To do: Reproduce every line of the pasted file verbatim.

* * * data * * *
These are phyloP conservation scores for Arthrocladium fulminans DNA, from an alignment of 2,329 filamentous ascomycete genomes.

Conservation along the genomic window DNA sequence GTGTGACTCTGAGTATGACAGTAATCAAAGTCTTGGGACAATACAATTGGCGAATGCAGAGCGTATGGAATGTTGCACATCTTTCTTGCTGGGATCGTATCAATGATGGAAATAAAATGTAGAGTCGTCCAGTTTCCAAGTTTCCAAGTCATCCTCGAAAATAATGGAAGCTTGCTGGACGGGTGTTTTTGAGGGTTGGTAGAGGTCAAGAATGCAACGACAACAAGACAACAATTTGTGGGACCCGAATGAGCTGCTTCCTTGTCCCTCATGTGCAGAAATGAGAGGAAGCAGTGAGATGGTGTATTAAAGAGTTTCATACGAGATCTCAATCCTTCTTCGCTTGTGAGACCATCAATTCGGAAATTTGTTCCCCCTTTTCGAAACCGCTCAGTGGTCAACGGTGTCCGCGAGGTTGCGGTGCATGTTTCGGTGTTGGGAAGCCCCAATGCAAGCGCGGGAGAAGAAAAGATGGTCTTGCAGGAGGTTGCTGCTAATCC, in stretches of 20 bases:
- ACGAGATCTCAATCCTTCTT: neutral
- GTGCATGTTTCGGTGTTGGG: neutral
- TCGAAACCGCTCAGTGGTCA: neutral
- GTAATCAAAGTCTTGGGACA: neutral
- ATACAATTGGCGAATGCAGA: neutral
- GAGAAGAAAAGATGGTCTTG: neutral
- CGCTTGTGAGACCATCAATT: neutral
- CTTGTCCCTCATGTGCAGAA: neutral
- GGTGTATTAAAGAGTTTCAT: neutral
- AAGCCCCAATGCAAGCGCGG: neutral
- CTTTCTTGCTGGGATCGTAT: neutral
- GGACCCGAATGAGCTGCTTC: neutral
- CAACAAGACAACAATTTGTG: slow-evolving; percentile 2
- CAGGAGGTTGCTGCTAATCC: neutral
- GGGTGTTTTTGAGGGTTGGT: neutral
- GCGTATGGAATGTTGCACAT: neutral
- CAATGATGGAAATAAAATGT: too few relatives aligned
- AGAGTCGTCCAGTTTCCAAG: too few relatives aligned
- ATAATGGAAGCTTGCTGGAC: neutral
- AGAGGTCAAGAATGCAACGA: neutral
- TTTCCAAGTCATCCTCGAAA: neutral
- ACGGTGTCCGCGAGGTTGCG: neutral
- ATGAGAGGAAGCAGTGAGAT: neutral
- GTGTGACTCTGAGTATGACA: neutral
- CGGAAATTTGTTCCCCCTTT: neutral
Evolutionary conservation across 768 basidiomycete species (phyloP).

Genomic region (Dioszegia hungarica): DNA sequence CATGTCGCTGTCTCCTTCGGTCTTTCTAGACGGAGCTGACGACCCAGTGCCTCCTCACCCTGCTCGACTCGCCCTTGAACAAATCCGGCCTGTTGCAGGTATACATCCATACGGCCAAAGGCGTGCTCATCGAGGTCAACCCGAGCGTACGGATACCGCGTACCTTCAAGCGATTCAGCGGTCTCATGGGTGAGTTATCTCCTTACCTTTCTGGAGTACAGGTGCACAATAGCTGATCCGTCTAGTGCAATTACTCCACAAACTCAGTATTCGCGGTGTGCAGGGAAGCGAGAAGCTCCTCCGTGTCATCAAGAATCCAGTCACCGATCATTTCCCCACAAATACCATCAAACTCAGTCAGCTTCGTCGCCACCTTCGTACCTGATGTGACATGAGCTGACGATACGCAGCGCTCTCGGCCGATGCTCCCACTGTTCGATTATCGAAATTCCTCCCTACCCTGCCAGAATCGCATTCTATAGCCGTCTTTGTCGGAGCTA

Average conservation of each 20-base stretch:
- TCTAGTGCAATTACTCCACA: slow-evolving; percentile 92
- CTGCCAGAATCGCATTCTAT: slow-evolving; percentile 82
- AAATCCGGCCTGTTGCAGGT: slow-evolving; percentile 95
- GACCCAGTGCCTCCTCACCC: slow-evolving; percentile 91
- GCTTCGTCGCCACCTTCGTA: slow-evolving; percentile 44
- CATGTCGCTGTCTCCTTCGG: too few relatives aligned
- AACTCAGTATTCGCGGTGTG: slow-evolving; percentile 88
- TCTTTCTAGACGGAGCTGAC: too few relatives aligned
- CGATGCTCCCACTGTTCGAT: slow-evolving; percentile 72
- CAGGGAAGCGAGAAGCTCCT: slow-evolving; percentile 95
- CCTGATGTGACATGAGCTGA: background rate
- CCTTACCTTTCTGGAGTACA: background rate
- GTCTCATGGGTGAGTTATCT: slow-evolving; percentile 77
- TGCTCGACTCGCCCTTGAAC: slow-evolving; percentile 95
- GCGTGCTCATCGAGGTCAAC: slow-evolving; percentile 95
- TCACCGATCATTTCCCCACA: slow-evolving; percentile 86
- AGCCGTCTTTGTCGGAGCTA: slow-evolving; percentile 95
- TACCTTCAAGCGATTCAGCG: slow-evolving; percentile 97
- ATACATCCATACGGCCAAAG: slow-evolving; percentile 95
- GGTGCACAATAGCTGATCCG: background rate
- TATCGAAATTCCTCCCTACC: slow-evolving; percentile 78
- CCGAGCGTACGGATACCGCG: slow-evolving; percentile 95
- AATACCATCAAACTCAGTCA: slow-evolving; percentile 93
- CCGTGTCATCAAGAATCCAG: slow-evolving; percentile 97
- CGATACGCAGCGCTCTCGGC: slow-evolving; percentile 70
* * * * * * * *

These are phyloP conservation scores for Arthrocladium fulminans DNA, from an alignment of 2,329 filamentous ascomycete genomes.

Conservation along the genomic window DNA sequence GTGTGACTCTGAGTATGACAGTAATCAAAGTCTTGGGACAATACAATTGGCGAATGCAGAGCGTATGGAATGTTGCACATCTTTCTTGCTGGGATCGTATCAATGATGGAAATAAAATGTAGAGTCGTCCAGTTTCCAAGTTTCCAAGTCATCCTCGAAAATAATGGAAGCTTGCTGGACGGGTGTTTTTGAGGGTTGGTAGAGGTCAAGAATGCAACGACAACAAGACAACAATTTGTGGGACCCGAATGAGCTGCTTCCTTGTCCCTCATGTGCAGAAATGAGAGGAAGCAGTGAGATGGTGTATTAAAGAGTTTCATACGAGATCTCAATCCTTCTTCGCTTGTGAGACCATCAATTCGGAAATTTGTTCCCCCTTTTCGAAACCGCTCAGTGGTCAACGGTGTCCGCGAGGTTGCGGTGCATGTTTCGGTGTTGGGAAGCCCCAATGCAAGCGCGGGAGAAGAAAAGATGGTCTTGCAGGAGGTTGCTGCTAATCC, in stretches of 20 bases:
- ACGAGATCTCAATCCTTCTT: neutral
- GTGCATGTTTCGGTGTTGGG: neutral
- TCGAAACCGCTCAGTGGTCA: neutral
- GTAATCAAAGTCTTGGGACA: neutral
- ATACAATTGGCGAATGCAGA: neutral
- GAGAAGAAAAGATGGTCTTG: neutral
- CGCTTGTGAGACCATCAATT: neutral
- CTTGTCCCTCATGTGCAGAA: neutral
- GGTGTATTAAAGAGTTTCAT: neutral
- AAGCCCCAATGCAAGCGCGG: neutral
- CTTTCTTGCTGGGATCGTAT: neutral
- GGACCCGAATGAGCTGCTTC: neutral
- CAACAAGACAACAATTTGTG: slow-evolving; percentile 2
- CAGGAGGTTGCTGCTAATCC: neutral
- GGGTGTTTTTGAGGGTTGGT: neutral
- GCGTATGGAATGTTGCACAT: neutral
- CAATGATGGAAATAAAATGT: too few relatives aligned
- AGAGTCGTCCAGTTTCCAAG: too few relatives aligned
- ATAATGGAAGCTTGCTGGAC: neutral
- AGAGGTCAAGAATGCAACGA: neutral
- TTTCCAAGTCATCCTCGAAA: neutral
- ACGGTGTCCGCGAGGTTGCG: neutral
- ATGAGAGGAAGCAGTGAGAT: neutral
- GTGTGACTCTGAGTATGACA: neutral
- CGGAAATTTGTTCCCCCTTT: neutral
Evolutionary conservation across 768 basidiomycete species (phyloP).

Genomic region (Dioszegia hungarica): DNA sequence CATGTCGCTGTCTCCTTCGGTCTTTCTAGACGGAGCTGACGACCCAGTGCCTCCTCACCCTGCTCGACTCGCCCTTGAACAAATCCGGCCTGTTGCAGGTATACATCCATACGGCCAAAGGCGTGCTCATCGAGGTCAACCCGAGCGTACGGATACCGCGTACCTTCAAGCGATTCAGCGGTCTCATGGGTGAGTTATCTCCTTACCTTTCTGGAGTACAGGTGCACAATAGCTGATCCGTCTAGTGCAATTACTCCACAAACTCAGTATTCGCGGTGTGCAGGGAAGCGAGAAGCTCCTCCGTGTCATCAAGAATCCAGTCACCGATCATTTCCCCACAAATACCATCAAACTCAGTCAGCTTCGTCGCCACCTTCGTACCTGATGTGACATGAGCTGACGATACGCAGCGCTCTCGGCCGATGCTCCCACTGTTCGATTATCGAAATTCCTCCCTACCCTGCCAGAATCGCATTCTATAGCCGTCTTTGTCGGAGCTA

Average conservation of each 20-base stretch:
- TCTAGTGCAATTACTCCACA: slow-evolving; percentile 92
- CTGCCAGAATCGCATTCTAT: slow-evolving; percentile 82
- AAATCCGGCCTGTTGCAGGT: slow-evolving; percentile 95
- GACCCAGTGCCTCCTCACCC: slow-evolving; percentile 91
- GCTTCGTCGCCACCTTCGTA: slow-evolving; percentile 44
- CATGTCGCTGTCTCCTTCGG: too few relatives aligned
- AACTCAGTATTCGCGGTGTG: slow-evolving; percentile 88
- TCTTTCTAGACGGAGCTGAC: too few relatives aligned
- CGATGCTCCCACTGTTCGAT: slow-evolving; percentile 72
- CAGGGAAGCGAGAAGCTCCT: slow-evolving; percentile 95
- CCTGATGTGACATGAGCTGA: background rate
- CCTTACCTTTCTGGAGTACA: background rate
- GTCTCATGGGTGAGTTATCT: slow-evolving; percentile 77
- TGCTCGACTCGCCCTTGAAC: slow-evolving; percentile 95
- GCGTGCTCATCGAGGTCAAC: slow-evolving; percentile 95
- TCACCGATCATTTCCCCACA: slow-evolving; percentile 86
- AGCCGTCTTTGTCGGAGCTA: slow-evolving; percentile 95
- TACCTTCAAGCGATTCAGCG: slow-evolving; percentile 97
- ATACATCCATACGGCCAAAG: slow-evolving; percentile 95
- GGTGCACAATAGCTGATCCG: background rate
- TATCGAAATTCCTCCCTACC: slow-evolving; percentile 78
- CCGAGCGTACGGATACCGCG: slow-evolving; percentile 95
- AATACCATCAAACTCAGTCA: slow-evolving; percentile 93
- CCGTGTCATCAAGAATCCAG: slow-evolving; percentile 97
- CGATACGCAGCGCTCTCGGC: slow-evolving; percentile 70